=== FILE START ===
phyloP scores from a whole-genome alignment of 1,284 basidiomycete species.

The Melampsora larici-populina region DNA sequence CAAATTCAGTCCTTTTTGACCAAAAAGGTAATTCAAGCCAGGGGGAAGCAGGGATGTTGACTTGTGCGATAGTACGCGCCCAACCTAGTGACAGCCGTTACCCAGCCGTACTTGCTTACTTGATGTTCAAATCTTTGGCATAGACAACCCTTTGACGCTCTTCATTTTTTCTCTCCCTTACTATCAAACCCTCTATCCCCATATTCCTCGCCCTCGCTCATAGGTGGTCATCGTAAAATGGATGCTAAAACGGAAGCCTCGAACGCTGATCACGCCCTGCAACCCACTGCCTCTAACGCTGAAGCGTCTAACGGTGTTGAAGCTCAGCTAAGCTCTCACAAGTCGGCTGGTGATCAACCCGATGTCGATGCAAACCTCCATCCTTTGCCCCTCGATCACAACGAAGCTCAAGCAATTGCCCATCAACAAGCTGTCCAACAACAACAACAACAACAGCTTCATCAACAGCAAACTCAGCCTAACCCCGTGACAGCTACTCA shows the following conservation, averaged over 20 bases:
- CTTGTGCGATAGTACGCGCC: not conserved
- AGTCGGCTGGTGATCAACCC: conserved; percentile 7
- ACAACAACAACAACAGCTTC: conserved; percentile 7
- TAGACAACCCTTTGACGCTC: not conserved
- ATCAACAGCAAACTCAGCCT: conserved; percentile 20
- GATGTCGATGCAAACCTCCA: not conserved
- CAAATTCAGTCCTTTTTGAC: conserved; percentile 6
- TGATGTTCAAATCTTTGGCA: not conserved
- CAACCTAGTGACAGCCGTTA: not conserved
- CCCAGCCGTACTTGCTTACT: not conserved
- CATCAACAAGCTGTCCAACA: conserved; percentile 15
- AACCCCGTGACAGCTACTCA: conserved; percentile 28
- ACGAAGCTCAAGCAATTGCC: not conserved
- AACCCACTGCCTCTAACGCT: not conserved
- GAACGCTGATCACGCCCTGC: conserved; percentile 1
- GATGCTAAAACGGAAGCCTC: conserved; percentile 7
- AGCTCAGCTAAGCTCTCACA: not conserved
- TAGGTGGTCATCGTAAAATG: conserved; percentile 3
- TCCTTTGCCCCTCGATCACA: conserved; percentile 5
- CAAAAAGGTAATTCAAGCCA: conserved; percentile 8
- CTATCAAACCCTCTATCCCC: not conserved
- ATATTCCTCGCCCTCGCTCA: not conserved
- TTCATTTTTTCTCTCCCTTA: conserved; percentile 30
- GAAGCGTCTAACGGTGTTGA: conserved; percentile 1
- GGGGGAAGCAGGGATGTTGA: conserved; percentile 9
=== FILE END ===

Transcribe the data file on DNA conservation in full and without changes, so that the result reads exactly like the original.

phyloP scores from a whole-genome alignment of 1,284 basidiomycete species.

The Melampsora larici-populina region DNA sequence CAAATTCAGTCCTTTTTGACCAAAAAGGTAATTCAAGCCAGGGGGAAGCAGGGATGTTGACTTGTGCGATAGTACGCGCCCAACCTAGTGACAGCCGTTACCCAGCCGTACTTGCTTACTTGATGTTCAAATCTTTGGCATAGACAACCCTTTGACGCTCTTCATTTTTTCTCTCCCTTACTATCAAACCCTCTATCCCCATATTCCTCGCCCTCGCTCATAGGTGGTCATCGTAAAATGGATGCTAAAACGGAAGCCTCGAACGCTGATCACGCCCTGCAACCCACTGCCTCTAACGCTGAAGCGTCTAACGGTGTTGAAGCTCAGCTAAGCTCTCACAAGTCGGCTGGTGATCAACCCGATGTCGATGCAAACCTCCATCCTTTGCCCCTCGATCACAACGAAGCTCAAGCAATTGCCCATCAACAAGCTGTCCAACAACAACAACAACAACAGCTTCATCAACAGCAAACTCAGCCTAACCCCGTGACAGCTACTCA shows the following conservation, averaged over 20 bases:
- CTTGTGCGATAGTACGCGCC: not conserved
- AGTCGGCTGGTGATCAACCC: conserved; percentile 7
- ACAACAACAACAACAGCTTC: conserved; percentile 7
- TAGACAACCCTTTGACGCTC: not conserved
- ATCAACAGCAAACTCAGCCT: conserved; percentile 20
- GATGTCGATGCAAACCTCCA: not conserved
- CAAATTCAGTCCTTTTTGAC: conserved; percentile 6
- TGATGTTCAAATCTTTGGCA: not conserved
- CAACCTAGTGACAGCCGTTA: not conserved
- CCCAGCCGTACTTGCTTACT: not conserved
- CATCAACAAGCTGTCCAACA: conserved; percentile 15
- AACCCCGTGACAGCTACTCA: conserved; percentile 28
- ACGAAGCTCAAGCAATTGCC: not conserved
- AACCCACTGCCTCTAACGCT: not conserved
- GAACGCTGATCACGCCCTGC: conserved; percentile 1
- GATGCTAAAACGGAAGCCTC: conserved; percentile 7
- AGCTCAGCTAAGCTCTCACA: not conserved
- TAGGTGGTCATCGTAAAATG: conserved; percentile 3
- TCCTTTGCCCCTCGATCACA: conserved; percentile 5
- CAAAAAGGTAATTCAAGCCA: conserved; percentile 8
- CTATCAAACCCTCTATCCCC: not conserved
- ATATTCCTCGCCCTCGCTCA: not conserved
- TTCATTTTTTCTCTCCCTTA: conserved; percentile 30
- GAAGCGTCTAACGGTGTTGA: conserved; percentile 1
- GGGGGAAGCAGGGATGTTGA: conserved; percentile 9